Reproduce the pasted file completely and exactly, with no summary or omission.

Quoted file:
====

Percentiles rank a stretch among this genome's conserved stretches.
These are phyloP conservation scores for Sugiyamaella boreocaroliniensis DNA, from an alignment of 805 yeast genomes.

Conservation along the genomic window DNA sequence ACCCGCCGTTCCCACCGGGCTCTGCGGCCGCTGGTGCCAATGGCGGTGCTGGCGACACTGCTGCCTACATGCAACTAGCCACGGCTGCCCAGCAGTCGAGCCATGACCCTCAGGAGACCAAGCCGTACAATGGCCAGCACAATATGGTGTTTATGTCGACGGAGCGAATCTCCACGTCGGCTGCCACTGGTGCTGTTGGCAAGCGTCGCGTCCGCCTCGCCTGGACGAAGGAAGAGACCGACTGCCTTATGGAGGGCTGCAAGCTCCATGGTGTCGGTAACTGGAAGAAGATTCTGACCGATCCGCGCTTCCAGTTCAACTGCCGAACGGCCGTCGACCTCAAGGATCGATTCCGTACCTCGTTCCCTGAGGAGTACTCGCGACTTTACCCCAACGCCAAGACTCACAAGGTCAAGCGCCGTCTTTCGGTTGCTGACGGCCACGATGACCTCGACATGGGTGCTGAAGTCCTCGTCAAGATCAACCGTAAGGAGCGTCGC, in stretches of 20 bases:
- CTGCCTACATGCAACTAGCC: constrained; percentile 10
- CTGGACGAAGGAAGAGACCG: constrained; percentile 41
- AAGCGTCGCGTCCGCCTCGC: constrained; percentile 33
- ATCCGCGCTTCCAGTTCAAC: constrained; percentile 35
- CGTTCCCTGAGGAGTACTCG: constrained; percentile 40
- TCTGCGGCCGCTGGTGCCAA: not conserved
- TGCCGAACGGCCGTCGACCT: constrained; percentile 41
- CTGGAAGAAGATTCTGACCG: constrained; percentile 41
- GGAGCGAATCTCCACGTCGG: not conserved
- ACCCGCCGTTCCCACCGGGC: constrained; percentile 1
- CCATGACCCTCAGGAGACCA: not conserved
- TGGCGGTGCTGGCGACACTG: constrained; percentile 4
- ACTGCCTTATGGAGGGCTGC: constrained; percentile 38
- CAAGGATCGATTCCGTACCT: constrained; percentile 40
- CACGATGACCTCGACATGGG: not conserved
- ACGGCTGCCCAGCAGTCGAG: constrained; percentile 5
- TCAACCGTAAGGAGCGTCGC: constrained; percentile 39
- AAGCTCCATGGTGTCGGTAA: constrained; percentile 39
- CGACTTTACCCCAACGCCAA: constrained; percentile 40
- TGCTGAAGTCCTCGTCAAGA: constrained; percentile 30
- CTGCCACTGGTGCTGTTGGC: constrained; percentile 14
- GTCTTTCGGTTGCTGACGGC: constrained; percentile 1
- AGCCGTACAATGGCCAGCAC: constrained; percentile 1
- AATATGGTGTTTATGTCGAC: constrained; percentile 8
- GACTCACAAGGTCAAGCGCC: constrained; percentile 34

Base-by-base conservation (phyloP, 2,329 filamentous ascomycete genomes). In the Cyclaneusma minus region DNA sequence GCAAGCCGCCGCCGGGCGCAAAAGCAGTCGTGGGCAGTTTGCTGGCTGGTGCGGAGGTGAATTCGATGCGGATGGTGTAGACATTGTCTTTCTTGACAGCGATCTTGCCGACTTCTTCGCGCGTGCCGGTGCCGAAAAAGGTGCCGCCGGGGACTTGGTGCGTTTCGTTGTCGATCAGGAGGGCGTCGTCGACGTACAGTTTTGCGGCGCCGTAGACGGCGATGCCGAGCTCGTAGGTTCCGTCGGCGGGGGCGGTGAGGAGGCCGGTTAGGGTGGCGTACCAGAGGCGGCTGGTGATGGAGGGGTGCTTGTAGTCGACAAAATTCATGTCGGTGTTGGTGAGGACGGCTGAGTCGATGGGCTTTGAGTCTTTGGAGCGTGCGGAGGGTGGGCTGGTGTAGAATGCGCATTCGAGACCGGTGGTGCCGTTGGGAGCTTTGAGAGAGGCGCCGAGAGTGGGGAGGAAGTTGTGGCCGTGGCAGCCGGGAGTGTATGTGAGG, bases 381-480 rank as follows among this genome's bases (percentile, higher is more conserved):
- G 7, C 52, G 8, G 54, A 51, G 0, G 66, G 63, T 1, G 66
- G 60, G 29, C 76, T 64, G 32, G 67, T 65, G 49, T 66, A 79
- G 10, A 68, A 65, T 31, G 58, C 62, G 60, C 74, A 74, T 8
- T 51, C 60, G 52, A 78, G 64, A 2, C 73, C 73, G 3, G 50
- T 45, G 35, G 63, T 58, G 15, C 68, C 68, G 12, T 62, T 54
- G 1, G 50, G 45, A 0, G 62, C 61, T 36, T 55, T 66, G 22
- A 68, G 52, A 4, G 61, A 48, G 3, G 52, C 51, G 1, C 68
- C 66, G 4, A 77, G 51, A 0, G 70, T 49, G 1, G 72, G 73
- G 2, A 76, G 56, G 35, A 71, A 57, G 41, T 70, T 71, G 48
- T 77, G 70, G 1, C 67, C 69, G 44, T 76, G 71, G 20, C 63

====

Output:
Percentiles rank a stretch among this genome's conserved stretches.
These are phyloP conservation scores for Sugiyamaella boreocaroliniensis DNA, from an alignment of 805 yeast genomes.

Conservation along the genomic window DNA sequence ACCCGCCGTTCCCACCGGGCTCTGCGGCCGCTGGTGCCAATGGCGGTGCTGGCGACACTGCTGCCTACATGCAACTAGCCACGGCTGCCCAGCAGTCGAGCCATGACCCTCAGGAGACCAAGCCGTACAATGGCCAGCACAATATGGTGTTTATGTCGACGGAGCGAATCTCCACGTCGGCTGCCACTGGTGCTGTTGGCAAGCGTCGCGTCCGCCTCGCCTGGACGAAGGAAGAGACCGACTGCCTTATGGAGGGCTGCAAGCTCCATGGTGTCGGTAACTGGAAGAAGATTCTGACCGATCCGCGCTTCCAGTTCAACTGCCGAACGGCCGTCGACCTCAAGGATCGATTCCGTACCTCGTTCCCTGAGGAGTACTCGCGACTTTACCCCAACGCCAAGACTCACAAGGTCAAGCGCCGTCTTTCGGTTGCTGACGGCCACGATGACCTCGACATGGGTGCTGAAGTCCTCGTCAAGATCAACCGTAAGGAGCGTCGC, in stretches of 20 bases:
- CTGCCTACATGCAACTAGCC: constrained; percentile 10
- CTGGACGAAGGAAGAGACCG: constrained; percentile 41
- AAGCGTCGCGTCCGCCTCGC: constrained; percentile 33
- ATCCGCGCTTCCAGTTCAAC: constrained; percentile 35
- CGTTCCCTGAGGAGTACTCG: constrained; percentile 40
- TCTGCGGCCGCTGGTGCCAA: not conserved
- TGCCGAACGGCCGTCGACCT: constrained; percentile 41
- CTGGAAGAAGATTCTGACCG: constrained; percentile 41
- GGAGCGAATCTCCACGTCGG: not conserved
- ACCCGCCGTTCCCACCGGGC: constrained; percentile 1
- CCATGACCCTCAGGAGACCA: not conserved
- TGGCGGTGCTGGCGACACTG: constrained; percentile 4
- ACTGCCTTATGGAGGGCTGC: constrained; percentile 38
- CAAGGATCGATTCCGTACCT: constrained; percentile 40
- CACGATGACCTCGACATGGG: not conserved
- ACGGCTGCCCAGCAGTCGAG: constrained; percentile 5
- TCAACCGTAAGGAGCGTCGC: constrained; percentile 39
- AAGCTCCATGGTGTCGGTAA: constrained; percentile 39
- CGACTTTACCCCAACGCCAA: constrained; percentile 40
- TGCTGAAGTCCTCGTCAAGA: constrained; percentile 30
- CTGCCACTGGTGCTGTTGGC: constrained; percentile 14
- GTCTTTCGGTTGCTGACGGC: constrained; percentile 1
- AGCCGTACAATGGCCAGCAC: constrained; percentile 1
- AATATGGTGTTTATGTCGAC: constrained; percentile 8
- GACTCACAAGGTCAAGCGCC: constrained; percentile 34

Base-by-base conservation (phyloP, 2,329 filamentous ascomycete genomes). In the Cyclaneusma minus region DNA sequence GCAAGCCGCCGCCGGGCGCAAAAGCAGTCGTGGGCAGTTTGCTGGCTGGTGCGGAGGTGAATTCGATGCGGATGGTGTAGACATTGTCTTTCTTGACAGCGATCTTGCCGACTTCTTCGCGCGTGCCGGTGCCGAAAAAGGTGCCGCCGGGGACTTGGTGCGTTTCGTTGTCGATCAGGAGGGCGTCGTCGACGTACAGTTTTGCGGCGCCGTAGACGGCGATGCCGAGCTCGTAGGTTCCGTCGGCGGGGGCGGTGAGGAGGCCGGTTAGGGTGGCGTACCAGAGGCGGCTGGTGATGGAGGGGTGCTTGTAGTCGACAAAATTCATGTCGGTGTTGGTGAGGACGGCTGAGTCGATGGGCTTTGAGTCTTTGGAGCGTGCGGAGGGTGGGCTGGTGTAGAATGCGCATTCGAGACCGGTGGTGCCGTTGGGAGCTTTGAGAGAGGCGCCGAGAGTGGGGAGGAAGTTGTGGCCGTGGCAGCCGGGAGTGTATGTGAGG, bases 381-480 rank as follows among this genome's bases (percentile, higher is more conserved):
- G 7, C 52, G 8, G 54, A 51, G 0, G 66, G 63, T 1, G 66
- G 60, G 29, C 76, T 64, G 32, G 67, T 65, G 49, T 66, A 79
- G 10, A 68, A 65, T 31, G 58, C 62, G 60, C 74, A 74, T 8
- T 51, C 60, G 52, A 78, G 64, A 2, C 73, C 73, G 3, G 50
- T 45, G 35, G 63, T 58, G 15, C 68, C 68, G 12, T 62, T 54
- G 1, G 50, G 45, A 0, G 62, C 61, T 36, T 55, T 66, G 22
- A 68, G 52, A 4, G 61, A 48, G 3, G 52, C 51, G 1, C 68
- C 66, G 4, A 77, G 51, A 0, G 70, T 49, G 1, G 72, G 73
- G 2, A 76, G 56, G 35, A 71, A 57, G 41, T 70, T 71, G 48
- T 77, G 70, G 1, C 67, C 69, G 44, T 76, G 71, G 20, C 63